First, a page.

Most applications have a few custom bits of configuration. For instance, you might configure your error handler, or add some special facebook authentication key. Generally, these fall into two categories:

  • configuration specific to the application (how errors are handled)
  • configuration specific to the environment (which key to use for a service in staging/prod)

For the former, I like creating a directory structure similar to the following:

$ ls config/

Generally speaking, I have a bootstrap folder which contains multiple php files I require from my bootstrap.php. I use the _cli suffix on the filename to denote cli-based configuration. I also separate the config by the type of thing I am configuring, e.g. keys.php contains keys for stuff like an S3 bucket, while services.php contains a list of services mapping to their tcp or udp urls.

Sometimes I don’t want to store this information in the repository. For instance, I might have a specific bit of authentication information for the Facebook application my app is communicating with, or credentials to some SFTP bucket where important documents are stored. Maybe the database credentials are sacred and I don’t want everyone on the dev team to connect directly to production. Generally speaking, I have alternatives I would use in this case so that the functionality works both locally and in production, albeit with slightly different data.

In this case, I use php-dotenv to configure environment variables for use in my application. Let’s install it in our application first:

composer require josegonzalez/dotenv

Normally I add the following bit of code right after the composer vendor/autoload.php is required in my config/bootstrap.php. This will affect both cli and web requests, so there isn’t a need to do it twice:

if (!env('APP_NAME')) {
        'filepaths' => [
            __DIR__ . DS . '.env',
            __DIR__ . DS . '.env.default',
        'toServer' => false,
        'skipExisting' => ['toServer'],
        'raiseExceptions' => false

A few things:

  • The php-dotenv project supports being called in a non-static way if you hate statics.
  • .env files are simply a list of export KEY=VALUE statements. If you know bash, you know how to use .env files. There is a primer in the readme.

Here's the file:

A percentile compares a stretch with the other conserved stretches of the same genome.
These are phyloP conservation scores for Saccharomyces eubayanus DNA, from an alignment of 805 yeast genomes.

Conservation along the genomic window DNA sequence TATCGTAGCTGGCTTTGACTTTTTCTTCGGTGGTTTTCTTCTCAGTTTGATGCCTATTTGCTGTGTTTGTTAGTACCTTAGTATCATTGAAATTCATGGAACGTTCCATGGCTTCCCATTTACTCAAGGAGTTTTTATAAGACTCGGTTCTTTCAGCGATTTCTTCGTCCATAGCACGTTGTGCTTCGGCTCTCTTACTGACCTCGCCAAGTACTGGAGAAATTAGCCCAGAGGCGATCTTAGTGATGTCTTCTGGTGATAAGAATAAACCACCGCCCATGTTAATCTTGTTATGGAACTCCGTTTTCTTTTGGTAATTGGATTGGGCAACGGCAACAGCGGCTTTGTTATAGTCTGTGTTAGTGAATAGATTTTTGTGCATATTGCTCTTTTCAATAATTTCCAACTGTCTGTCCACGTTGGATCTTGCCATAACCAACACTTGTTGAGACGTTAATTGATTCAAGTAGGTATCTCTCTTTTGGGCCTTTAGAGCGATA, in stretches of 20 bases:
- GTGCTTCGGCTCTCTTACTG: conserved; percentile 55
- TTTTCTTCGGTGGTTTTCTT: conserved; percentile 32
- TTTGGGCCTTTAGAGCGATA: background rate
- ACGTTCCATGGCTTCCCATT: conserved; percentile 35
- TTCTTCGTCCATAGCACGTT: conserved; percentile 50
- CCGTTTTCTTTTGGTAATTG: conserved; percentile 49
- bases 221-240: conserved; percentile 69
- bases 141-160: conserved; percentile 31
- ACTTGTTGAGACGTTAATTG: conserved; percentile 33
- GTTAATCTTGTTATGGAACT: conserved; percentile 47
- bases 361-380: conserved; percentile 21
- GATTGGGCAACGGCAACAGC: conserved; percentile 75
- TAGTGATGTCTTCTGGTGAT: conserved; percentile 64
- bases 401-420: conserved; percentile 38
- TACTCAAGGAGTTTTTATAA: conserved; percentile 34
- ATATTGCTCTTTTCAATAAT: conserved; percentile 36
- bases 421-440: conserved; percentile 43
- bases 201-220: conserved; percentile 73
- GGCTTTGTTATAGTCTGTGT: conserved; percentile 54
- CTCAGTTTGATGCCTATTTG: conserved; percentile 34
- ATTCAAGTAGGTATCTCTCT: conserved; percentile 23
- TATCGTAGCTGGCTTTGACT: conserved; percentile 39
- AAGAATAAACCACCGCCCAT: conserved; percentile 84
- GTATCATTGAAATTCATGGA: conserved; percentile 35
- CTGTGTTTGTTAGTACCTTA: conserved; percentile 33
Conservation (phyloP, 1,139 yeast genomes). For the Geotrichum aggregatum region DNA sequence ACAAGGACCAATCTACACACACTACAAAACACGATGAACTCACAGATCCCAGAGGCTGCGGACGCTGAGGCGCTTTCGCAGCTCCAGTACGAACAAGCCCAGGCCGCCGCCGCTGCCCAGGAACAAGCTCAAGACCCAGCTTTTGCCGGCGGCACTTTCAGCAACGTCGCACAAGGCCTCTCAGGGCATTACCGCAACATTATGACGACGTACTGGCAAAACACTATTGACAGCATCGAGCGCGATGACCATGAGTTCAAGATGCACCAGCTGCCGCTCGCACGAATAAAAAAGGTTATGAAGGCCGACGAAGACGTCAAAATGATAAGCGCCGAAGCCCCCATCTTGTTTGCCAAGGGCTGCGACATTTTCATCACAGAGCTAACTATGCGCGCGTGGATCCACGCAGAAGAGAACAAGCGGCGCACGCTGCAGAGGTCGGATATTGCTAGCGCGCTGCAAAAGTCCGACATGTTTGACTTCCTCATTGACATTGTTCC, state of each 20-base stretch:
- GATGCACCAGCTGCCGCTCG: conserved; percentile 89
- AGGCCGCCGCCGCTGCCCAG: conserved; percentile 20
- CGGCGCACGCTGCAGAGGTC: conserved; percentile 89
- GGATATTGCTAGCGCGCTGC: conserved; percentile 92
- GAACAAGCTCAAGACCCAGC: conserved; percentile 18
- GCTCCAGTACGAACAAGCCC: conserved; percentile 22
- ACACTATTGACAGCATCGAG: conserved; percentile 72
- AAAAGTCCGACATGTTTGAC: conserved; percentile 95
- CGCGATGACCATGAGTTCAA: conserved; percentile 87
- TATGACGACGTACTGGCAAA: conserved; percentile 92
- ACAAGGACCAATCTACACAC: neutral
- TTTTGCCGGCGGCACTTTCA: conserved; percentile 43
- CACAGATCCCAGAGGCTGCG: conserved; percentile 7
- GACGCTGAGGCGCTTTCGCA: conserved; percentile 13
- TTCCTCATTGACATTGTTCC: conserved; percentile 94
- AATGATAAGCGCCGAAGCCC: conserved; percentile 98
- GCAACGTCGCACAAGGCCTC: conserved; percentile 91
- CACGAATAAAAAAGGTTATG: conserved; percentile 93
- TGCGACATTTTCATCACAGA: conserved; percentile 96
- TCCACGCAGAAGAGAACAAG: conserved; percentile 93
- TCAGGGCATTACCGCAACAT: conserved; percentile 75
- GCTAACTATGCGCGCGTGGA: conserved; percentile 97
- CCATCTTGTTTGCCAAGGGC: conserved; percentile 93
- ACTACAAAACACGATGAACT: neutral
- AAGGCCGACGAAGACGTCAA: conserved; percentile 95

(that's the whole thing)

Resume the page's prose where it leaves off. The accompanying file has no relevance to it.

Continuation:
• You can load multiple .env files. The first one that exists on disk will be used. This is useful if you have gitignored one like I do but wish to provide a default .env file
  • You can tell php-dotenv to populate a number of variables. In this case, I am populating $_SERVER.
  • By default, exceptions are raised whenever there is an issue loading or parsing a .env file. Rather than raise an expection at the bootstrap level, I just turn them off and assume the application has sane defaults. YMMV.

Now, when is this useful? Say I have a default database config, and I store this in my config/.env.default:

# cakephp can read DSNs, remember?
export DATABASE_URL="mysql://user:password@localhost/database?encoding=utf8&timezone=UTC&cacheMetadata=true&quoteIdentifiers=false&persistent=false"

And I read it into my config/app.php like so:

'Datasources' => [
    'default' => [
        'url' => env('DATABASE_URL'),

In production, my nginx.conf sets APP_NAME and DATABASE_URL, and therefore I don’t load the default mysql configuration. But what if I didn’t? I could create a config/.env file on my server with the following:

export DATABASE_URL="mysql://app:pass@some-host/app-database?encoding=utf8&timezone=UTC&cacheMetadata=true&quoteIdentifiers=false&persistent=true"

And my application would be none the wiser. What’s even more awesome is that I can also use this same trick to provide custom environments locally. If I have a developer who has slightly different config than the defaults, they can simply create a config/.env file with their own customizations and they are off to the races!